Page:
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Questions over egg donors for cloned embryos

10 May 2004
By BioNews
Appeared in BioNews 257

The South Korean scientists who successfully extracted stem cells from cloned human embryos are now facing questions over the origin of the 247 donated eggs used in their experiments. The Seoul National University team, which published its breakthrough in the journal Science earlier this year, created 30 cloned human embryos. The researchers extracted stem cells from 20 of these, from which they managed to grow one human embryo stem cell (ES cell) line. But, according to a news report published in Nature, team leader Woo Suk Hwang is now under pressure to reveal more details about how he recruited egg donors for the project.

SCNT (somatic cell nuclear transfer), the 'cloning' technology used to create Dolly the sheep, involves replacing the genetic material of an unfertilised egg cell with that of another adult body cell. Scientists hope to use this approach to grow cloned human embryo stem cells, which could potentially produce genetically identical cell therapies for a range of incurable diseases.

The South Korean team, lead by Drs Woo Suk Hwang and Shin Yong Moon, carried out their work using 247 unfertilised eggs donated by 16 women. The researchers needed a large number of donated eggs, since the SCNT procedure is very inefficient. Jose Cibelli, a study co-author, is surprised that so many women were willing to donate eggs for the project. 'It's a painful procedure and there is risk involved', he told Nature, adding that 'it would never fly in the United States'. The Nature report says that PhD student Ja Min Koo originally said that the donors had included herself and another woman who worked in Hwang's laboratory. But the journal claims that she later called back, to say she had not donated eggs, 'blaming her poor English for a misunderstanding'.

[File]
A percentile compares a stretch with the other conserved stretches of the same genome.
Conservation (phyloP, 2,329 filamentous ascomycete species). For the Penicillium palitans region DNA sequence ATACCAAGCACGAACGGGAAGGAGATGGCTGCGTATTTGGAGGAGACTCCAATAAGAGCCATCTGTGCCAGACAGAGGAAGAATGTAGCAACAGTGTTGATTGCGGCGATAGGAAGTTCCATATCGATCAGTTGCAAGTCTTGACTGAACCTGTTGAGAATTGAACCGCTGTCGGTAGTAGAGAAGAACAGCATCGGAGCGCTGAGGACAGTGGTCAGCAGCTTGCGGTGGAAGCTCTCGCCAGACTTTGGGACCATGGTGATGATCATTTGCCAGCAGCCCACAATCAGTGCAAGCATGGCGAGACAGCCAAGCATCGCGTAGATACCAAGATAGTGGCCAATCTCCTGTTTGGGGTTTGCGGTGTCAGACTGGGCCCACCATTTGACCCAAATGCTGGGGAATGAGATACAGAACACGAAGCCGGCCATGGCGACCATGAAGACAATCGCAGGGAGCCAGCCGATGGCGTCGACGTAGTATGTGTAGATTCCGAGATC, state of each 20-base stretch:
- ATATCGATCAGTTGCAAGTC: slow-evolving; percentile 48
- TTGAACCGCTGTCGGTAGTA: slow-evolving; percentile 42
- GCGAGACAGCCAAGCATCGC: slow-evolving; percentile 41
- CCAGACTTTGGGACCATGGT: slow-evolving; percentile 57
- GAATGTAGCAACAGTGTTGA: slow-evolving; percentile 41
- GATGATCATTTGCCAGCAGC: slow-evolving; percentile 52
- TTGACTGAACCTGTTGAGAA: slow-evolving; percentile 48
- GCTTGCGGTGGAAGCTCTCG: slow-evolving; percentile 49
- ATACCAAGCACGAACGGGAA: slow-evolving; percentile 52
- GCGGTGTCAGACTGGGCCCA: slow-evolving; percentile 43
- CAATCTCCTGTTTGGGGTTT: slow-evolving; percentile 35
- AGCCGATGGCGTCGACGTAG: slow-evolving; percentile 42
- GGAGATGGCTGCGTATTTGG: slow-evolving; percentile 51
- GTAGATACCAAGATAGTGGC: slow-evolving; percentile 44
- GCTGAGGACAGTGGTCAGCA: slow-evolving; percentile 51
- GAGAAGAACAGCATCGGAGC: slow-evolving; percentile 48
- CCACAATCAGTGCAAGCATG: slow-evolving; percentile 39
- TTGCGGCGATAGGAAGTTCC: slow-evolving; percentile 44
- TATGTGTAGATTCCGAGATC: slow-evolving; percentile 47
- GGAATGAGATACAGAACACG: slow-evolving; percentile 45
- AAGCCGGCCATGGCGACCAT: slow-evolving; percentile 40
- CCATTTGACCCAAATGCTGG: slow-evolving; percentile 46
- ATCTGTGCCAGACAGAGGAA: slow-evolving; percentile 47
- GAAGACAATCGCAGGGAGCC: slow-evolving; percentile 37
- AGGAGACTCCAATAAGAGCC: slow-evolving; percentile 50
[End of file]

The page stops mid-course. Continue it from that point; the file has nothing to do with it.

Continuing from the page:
Hwang flatly denies the findings. 'Nature's claim is totally groundless', he told the Korea Times, adding: 'I swear none of my students donated eggs for the research. For some reason, the journal is trying to undermine our study'.

Meanwhile, the UK's Human Fertilisation and Embryology (HFEA) has received its first application from scientists wanting to clone human embryos for medical research. A team at the Institute of Human Genetics in Newcastle has requested a licence to carry out therapeutic cloning research, in particular to develop new diabetes treatments. Team leader Alison Murdoch said last week that she would ask women attending IVF clinics to donate spare eggs for the project if, as expected, it is approved by the HFEA. The news follows the recent announcement by Ian Wilmut, who helped create Dolly the sheep, that he plans to apply for a licence to carry out therapeutic cloning for motor neurone disease research.

Cloning Scientist Rebuffs Nature Journal's Claim
The Korea Times |  9 May 2004
Korea's stem-cell stars dogged by suspicion of ethical breach